Tell us about your first home after getting married.

Thursday, December 4, 2008

The Adventure begins...

Joe & I married on December 13, 1952. He was stationed in Chaumont, France and I had the opportunity to go. I cruised on the SS United States to Le Harve in March of 1953. My parents, brother and grandfather drove me to the New York Port. Here I was, a small town girl going far away to a distant land and I was excited and scared. Luckily for me, there was a girl in my stateroom from Berlin, N.J. which was a couple of miles from home. We became instant friends. On deck were an assortment of young adults so we clustered together and had a good time. Charlie Carson, a guy from Belfast had an accordian and with another friend entertained us in the lounge. We also played hide-n-seek on the top deck much to the dismay of the crew as we would hide in the supply closets.

Joe came on board at LeHarve. I was so happy to see him! We spent two days in Paris seeing all the sights then took the train to Chaumont. The train reminded me of the one on the Orient Express with a corridor going along one side and doors opening to seats facing each other. We ate in the dinning car and the waiter kept putting my spoon in my coffee cup and I would take it out. This went one for a while and then he finally told me that it kept the coffee from spilling as the train clittity-clacked down the tracks!

Finally, we came to Chaumont. Joe left me with the luggage to get the car. As I was sitting on one of my suitcases, a Frenchman passed me and "blew a bunny" in my face. He turned around, smiled and said "pardon"............ !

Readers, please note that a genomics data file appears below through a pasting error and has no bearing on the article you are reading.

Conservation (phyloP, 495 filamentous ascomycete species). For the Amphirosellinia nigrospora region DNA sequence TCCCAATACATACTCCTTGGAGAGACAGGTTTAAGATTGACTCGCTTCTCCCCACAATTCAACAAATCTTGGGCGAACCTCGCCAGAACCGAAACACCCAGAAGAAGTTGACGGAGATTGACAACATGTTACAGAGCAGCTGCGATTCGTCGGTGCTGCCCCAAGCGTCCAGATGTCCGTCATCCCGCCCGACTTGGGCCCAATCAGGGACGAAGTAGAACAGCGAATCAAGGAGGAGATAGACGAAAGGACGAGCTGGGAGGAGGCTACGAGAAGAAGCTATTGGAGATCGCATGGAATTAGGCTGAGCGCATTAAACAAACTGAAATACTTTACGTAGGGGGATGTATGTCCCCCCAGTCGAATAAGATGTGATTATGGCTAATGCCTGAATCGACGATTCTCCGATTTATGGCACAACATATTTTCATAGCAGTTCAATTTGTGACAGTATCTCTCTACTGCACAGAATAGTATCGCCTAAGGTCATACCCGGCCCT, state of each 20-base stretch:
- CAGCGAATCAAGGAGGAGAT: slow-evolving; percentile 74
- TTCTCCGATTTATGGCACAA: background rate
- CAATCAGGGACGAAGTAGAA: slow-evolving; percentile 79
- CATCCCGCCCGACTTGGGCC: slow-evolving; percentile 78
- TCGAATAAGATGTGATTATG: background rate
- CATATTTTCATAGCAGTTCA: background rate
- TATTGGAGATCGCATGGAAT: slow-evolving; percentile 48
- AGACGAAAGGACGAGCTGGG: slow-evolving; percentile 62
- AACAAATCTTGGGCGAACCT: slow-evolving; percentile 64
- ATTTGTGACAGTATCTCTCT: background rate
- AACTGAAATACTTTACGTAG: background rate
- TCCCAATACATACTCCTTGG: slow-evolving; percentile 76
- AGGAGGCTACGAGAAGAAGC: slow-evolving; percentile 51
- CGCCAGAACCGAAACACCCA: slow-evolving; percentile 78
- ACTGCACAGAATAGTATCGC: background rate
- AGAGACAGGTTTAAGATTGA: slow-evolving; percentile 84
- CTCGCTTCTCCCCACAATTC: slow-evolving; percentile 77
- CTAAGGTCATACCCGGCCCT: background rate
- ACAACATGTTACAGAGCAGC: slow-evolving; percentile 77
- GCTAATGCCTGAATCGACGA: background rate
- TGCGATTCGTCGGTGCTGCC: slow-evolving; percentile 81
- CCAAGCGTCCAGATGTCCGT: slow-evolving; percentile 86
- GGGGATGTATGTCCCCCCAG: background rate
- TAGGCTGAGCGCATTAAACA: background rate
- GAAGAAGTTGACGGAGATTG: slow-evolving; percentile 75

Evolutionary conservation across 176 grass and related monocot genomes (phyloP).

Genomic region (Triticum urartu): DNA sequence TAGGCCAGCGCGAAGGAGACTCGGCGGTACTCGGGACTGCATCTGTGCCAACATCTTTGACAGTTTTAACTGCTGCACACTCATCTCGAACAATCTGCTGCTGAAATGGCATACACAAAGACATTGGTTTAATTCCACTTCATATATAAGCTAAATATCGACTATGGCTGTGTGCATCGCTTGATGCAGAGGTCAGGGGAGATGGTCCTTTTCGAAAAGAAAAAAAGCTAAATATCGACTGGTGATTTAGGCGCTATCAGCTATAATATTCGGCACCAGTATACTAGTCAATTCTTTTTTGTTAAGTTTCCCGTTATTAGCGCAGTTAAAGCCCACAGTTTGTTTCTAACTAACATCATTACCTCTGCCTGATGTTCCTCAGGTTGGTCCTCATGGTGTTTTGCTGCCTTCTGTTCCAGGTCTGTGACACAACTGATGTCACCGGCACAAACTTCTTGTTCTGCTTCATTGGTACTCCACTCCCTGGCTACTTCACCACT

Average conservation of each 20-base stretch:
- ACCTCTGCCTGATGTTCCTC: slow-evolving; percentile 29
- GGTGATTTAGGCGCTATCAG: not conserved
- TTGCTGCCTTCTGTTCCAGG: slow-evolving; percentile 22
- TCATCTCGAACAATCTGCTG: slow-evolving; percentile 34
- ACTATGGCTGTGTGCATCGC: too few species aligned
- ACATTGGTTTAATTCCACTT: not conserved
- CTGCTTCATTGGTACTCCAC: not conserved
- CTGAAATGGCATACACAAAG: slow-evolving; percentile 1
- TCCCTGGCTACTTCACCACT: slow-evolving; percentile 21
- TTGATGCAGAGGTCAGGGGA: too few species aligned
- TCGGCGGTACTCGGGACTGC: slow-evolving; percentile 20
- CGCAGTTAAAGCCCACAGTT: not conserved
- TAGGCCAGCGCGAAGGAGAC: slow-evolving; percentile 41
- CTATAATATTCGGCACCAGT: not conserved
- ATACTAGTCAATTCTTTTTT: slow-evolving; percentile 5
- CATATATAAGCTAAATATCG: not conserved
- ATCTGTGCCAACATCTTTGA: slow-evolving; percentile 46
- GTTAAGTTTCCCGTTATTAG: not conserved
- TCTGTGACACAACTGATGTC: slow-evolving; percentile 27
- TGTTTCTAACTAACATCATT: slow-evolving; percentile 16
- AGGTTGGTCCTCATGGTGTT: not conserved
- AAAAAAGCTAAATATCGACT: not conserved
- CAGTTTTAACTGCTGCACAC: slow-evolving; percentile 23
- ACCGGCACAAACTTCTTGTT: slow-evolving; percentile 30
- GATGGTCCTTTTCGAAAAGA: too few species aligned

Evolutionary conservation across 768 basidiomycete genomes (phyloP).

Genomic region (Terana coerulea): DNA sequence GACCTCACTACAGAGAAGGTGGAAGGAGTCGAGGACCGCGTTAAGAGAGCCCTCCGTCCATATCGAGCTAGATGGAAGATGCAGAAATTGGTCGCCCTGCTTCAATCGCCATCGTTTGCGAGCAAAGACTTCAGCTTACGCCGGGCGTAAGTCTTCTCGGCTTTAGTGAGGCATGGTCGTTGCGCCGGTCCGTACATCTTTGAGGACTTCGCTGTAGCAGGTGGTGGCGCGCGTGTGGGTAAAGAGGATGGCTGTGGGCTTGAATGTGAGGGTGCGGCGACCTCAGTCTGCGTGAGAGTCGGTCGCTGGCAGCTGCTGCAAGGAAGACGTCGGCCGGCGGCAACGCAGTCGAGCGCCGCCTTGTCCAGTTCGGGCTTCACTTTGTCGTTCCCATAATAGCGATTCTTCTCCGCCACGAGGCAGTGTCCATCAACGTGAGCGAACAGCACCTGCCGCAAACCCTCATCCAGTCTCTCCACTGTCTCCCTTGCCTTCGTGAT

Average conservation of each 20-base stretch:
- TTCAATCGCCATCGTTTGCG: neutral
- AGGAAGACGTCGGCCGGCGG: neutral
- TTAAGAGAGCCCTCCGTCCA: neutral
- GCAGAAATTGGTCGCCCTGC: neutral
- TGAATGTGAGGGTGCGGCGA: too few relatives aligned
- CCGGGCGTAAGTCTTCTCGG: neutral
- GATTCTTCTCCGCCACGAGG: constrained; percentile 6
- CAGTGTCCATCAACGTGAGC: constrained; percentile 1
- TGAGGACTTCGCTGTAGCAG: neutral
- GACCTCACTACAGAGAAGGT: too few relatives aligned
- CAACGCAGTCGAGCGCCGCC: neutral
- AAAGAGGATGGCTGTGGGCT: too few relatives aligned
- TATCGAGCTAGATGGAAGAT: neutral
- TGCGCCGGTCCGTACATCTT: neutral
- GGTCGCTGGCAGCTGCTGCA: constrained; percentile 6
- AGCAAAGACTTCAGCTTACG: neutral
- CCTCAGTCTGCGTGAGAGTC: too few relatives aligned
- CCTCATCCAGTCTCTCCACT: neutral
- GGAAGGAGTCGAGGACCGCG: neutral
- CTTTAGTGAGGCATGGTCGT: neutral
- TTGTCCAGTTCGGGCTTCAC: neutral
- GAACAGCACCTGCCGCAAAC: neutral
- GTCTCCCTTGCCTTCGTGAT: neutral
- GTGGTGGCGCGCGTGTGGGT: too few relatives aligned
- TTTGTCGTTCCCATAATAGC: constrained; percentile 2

How did you feel when you first traveled alone?

Tuesday, December 2, 2008

Stories and Books

When we were little kids, Dad would tell us stories at night. I think he made them up but we loved it. We would all lay in the same bed and he would regale us with the adventures of Reddy the fox, Jimmy the skunk and all sorts of animals in the Animal Club which we got to know through him. He would really get into it and laugh along with us. He had a series of tales of Agnes and Alice who were very poor and of course, they had some adventures too. Later, we asked him to write them down but he never would.

My mother was the assistant librarian in Laurel Springs. She worked every Friday afternoon at the Laurel Springs school cafeteria. All along one side of the room were enclosed book shelves. My sisters Addie, Jeannnette and I would go over after school and help her enter the new books. Of course, we would pick out a couple to read and take home. Books were very important in our house. I think we get our love of reading from our Mom and Dad. When my parents bought the house on Trenton Avenue, my Uncle John had used the attic for his bedroom. He had all kinds of books up there and we would pick out the latest edition of the Hardy Boys, some other mystery/thriller tales. My Dad liked haunted tales and would scare us about the ghost of Mary who lived in the attic. (He continued this with you as well). If my mother asked me to get something for her up there, I would dash up, grab it and run down. LOL!

Do you remember your favorite books when you were a child?